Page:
Firefighter James Rice
Photo credit: Peabody Fire Department
A veteran Peabody firefighter died Friday while battling a three-alarm fire that left as many as 13 people homeless two days before Christmas.
James Rice, 46, was between the second and third floors of a three-story apartment building at 5 Hancock St. when he went down after taking in "toxic fumes," fire Chief Steve Pasdon said. Firefighters and paramedics worked on Rice at the scene, and he was immediately transported to Salem Hospital.
Pasdon did not specify the cause of death other than to call it a "medical condition."
Rice, an 11-year veteran of the department, leaves a wife and three young children.
"As fire chief, I have 100 firefighters that work under me and with me," Pasdon said. "And I can say that firefighter James Rice was liked and loved by everybody. He was a very popular firefighter and was very popular throughout the community. He'll be missed by all of us in the Fire Department and by the entire city of Peabody."
The cause of the fire is under investigation. Hector Galarza, who lives on the second floor with his mother, said the fire started due to an electrical problem in the second-floor bedroom.
Galarza, 15, said the power had gone out in the building and his mother, Annelly Guerrieo, was trying to "fix something" when the bed caught on fire.
"I grabbed my dog and ran," he said.
Hope Rivera, Guerrieo's sister-in-law, said Guerrieo was trying to turn the power back on by flipping a fuse.
"The fuse blew. That's when the fire started," Rivera said.
All of the residents got out of the building safely. Guerrieo was taken to Salem Hospital but was not seriously injured, Rivera said.
"She was shaken up," Rivera said.
Lisa Jaber said she lost all of her possessions in the fire, including Christmas presents for her 8-year-old daughter, Jayla. Neither Jaber, who is nine months pregnant, nor her daughter were home at the time of the fire.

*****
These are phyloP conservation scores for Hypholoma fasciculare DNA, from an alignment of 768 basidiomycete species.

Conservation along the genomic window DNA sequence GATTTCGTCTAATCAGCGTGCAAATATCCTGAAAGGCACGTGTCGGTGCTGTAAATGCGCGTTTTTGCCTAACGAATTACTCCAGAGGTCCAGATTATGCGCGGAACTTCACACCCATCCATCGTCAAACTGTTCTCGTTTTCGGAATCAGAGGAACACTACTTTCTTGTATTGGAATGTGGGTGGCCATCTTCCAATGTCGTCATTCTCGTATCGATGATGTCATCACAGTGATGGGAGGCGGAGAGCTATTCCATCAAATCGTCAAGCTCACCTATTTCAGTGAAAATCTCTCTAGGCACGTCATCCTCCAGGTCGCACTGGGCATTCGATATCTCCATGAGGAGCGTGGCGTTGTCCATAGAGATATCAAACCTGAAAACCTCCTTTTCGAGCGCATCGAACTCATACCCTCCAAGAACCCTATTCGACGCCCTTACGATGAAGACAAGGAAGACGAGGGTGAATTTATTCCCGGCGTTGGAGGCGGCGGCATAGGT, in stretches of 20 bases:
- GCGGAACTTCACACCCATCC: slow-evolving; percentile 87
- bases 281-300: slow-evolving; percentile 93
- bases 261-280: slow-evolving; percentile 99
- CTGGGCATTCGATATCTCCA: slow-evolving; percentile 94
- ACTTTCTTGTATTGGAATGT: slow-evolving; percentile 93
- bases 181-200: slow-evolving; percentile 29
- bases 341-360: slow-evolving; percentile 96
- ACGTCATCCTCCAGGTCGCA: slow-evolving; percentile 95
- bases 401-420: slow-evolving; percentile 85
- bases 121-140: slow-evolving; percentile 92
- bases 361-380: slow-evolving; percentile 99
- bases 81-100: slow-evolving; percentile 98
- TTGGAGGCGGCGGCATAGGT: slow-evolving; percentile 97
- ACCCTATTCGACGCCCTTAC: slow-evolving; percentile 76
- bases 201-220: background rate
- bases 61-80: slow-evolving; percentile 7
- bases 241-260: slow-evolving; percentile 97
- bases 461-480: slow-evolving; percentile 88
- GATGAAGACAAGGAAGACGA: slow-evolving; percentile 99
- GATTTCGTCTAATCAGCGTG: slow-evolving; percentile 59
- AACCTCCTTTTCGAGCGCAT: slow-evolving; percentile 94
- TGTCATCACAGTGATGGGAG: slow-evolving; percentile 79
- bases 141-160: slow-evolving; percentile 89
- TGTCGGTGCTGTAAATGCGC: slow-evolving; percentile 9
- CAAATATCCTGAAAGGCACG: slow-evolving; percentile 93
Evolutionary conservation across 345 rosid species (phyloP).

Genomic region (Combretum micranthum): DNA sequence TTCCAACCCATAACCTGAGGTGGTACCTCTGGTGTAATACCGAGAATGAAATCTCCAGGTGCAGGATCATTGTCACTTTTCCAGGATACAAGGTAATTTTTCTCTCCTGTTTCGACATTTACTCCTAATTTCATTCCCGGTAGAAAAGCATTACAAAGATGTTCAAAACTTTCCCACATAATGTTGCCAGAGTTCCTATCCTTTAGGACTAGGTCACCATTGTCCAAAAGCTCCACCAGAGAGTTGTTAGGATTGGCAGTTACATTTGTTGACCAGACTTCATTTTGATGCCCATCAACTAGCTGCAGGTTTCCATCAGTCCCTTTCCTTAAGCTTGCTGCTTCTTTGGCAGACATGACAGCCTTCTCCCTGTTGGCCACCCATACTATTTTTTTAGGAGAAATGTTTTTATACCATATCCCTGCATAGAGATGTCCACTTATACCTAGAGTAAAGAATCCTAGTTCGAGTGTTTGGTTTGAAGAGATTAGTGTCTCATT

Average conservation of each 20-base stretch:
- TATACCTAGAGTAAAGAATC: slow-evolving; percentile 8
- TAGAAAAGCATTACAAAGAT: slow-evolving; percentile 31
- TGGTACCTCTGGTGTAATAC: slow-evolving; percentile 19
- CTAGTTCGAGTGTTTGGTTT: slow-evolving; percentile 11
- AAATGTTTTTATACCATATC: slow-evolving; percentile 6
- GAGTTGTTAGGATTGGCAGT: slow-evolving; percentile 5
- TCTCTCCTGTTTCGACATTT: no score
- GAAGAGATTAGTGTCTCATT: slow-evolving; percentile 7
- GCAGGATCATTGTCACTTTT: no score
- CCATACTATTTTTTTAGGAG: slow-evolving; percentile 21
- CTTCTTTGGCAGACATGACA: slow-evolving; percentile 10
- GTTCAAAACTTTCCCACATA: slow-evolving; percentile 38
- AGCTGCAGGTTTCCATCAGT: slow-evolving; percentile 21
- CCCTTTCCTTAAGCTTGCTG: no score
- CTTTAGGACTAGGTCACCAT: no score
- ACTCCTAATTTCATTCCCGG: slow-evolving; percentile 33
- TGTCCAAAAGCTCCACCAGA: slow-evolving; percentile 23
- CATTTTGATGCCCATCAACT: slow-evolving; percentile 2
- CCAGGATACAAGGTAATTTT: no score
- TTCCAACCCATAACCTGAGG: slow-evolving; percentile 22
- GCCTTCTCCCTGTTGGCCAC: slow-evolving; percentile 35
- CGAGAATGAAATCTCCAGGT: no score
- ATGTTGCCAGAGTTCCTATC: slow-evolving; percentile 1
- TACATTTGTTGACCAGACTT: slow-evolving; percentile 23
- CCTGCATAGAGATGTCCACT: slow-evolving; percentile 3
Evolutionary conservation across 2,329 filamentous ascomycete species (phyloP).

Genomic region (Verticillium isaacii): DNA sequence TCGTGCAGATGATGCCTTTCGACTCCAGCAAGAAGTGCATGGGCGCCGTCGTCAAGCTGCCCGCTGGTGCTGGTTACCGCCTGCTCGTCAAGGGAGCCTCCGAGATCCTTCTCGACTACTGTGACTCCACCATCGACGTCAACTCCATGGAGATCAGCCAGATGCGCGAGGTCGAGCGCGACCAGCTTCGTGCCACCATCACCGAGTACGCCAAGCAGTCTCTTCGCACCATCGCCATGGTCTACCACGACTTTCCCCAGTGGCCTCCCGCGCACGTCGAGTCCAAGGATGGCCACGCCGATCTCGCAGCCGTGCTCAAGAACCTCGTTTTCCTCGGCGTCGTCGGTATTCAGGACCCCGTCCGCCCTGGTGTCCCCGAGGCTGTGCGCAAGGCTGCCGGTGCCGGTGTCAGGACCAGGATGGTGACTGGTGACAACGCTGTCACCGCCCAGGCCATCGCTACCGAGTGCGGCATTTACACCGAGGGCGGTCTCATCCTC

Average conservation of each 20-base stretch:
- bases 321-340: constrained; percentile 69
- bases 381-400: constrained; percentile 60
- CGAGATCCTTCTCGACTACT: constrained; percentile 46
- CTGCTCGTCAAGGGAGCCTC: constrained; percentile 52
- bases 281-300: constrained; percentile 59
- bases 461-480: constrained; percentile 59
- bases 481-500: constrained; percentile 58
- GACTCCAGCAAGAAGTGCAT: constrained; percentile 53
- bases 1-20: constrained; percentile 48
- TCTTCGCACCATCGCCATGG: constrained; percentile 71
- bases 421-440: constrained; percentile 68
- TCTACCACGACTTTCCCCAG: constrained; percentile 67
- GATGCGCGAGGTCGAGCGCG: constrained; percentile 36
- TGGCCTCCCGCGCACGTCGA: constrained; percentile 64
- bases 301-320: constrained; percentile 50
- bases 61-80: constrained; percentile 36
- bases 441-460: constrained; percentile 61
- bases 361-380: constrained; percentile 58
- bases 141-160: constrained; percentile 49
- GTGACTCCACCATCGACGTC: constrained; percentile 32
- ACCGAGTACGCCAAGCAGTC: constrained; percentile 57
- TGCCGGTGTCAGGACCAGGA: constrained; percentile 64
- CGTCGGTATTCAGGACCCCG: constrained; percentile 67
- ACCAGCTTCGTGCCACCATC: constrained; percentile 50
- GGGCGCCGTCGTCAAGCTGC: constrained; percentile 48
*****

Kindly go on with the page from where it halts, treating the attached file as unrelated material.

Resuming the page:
"I have a baby due in two weeks and we have no home, no clothes, no presents," Jaber said. "We have no Christmas."
The fire broke out just after 2 p.m. on Hancock Street, a one-way street off Washington Street. Firefighters from Peabody, Salem, Danvers and Lynnfield responded. Crews cut a hole in the roof and broke windows to vent the building, which was consumed by heavy smoke.
Pasdon said it took 90 minutes to get the fire under control.
An emotional Pasdon announced Rice's death at a press conference at the West Peabody fire station. The press conference was attended by State Fire Marshal Stephen Coan; Edward A. Kelly, president of the Professional Firefighters of Massachusetts union; Mayor Mike Bonfanti and Mayor-elect Ted Bettencourt.
"With a very heavy heart, we ask people to pray for our brother who made the ultimate sacrifice two days before Christmas," Kelly said.
Rice joined the Peabody Fire Department in 2001 after graduating from the state Firefighting Academy in Stow. He and two others were the first Peabody firefighters ever to attend the academy.
In an interview at the time, Rice told The Salem News he had worked in banking for nine years but decided he didn't like white-collar life and took the firefighter's exam.
In 2003, Rice joined pipe and drum corps formed by Peabody firefighters to march in parades and at funerals. The unit was created when Peabody firefighter Kevin Lynch died of a heart attack and an out-of-town pipe-and-drum corps played at his funeral.
In an interview in 2003, Rice said he enjoyed learning to play the drums.
"I haven't played an instrument since I was a kid," he said. "I thought it would be fun to join a band."
Coan said Rice's death is another tragedy so quickly on the heels of the death of Worcester firefighter John Davies, who died Dec. 8 after entering a burning building to search for a victim.
"I never thought I'd be standing here today so soon after the tragedy that killed firefighter Davies," Coan said at the West Peabody fire station.
Coan said the fire is being investigated by state troopers assigned to his office; by agents from the Bureau of Alcohol, Tobacco, Firearms and Explosives; and by Peabody fire investigators. Coan said investigators will look at any "financial issues" and "code issues" associated with the building.
The building at 5 Hancock St. is owned by Kenneth Louf of Peabody, according to assessor records. Louf purchased the building for $500,000 in 2005. Its current assessed value is $360,000.
Louf could not be reached for comment.
Staff writer Paul Leighton can be reached at 978-338-2675 or by e-mail at firstname.lastname@example.org.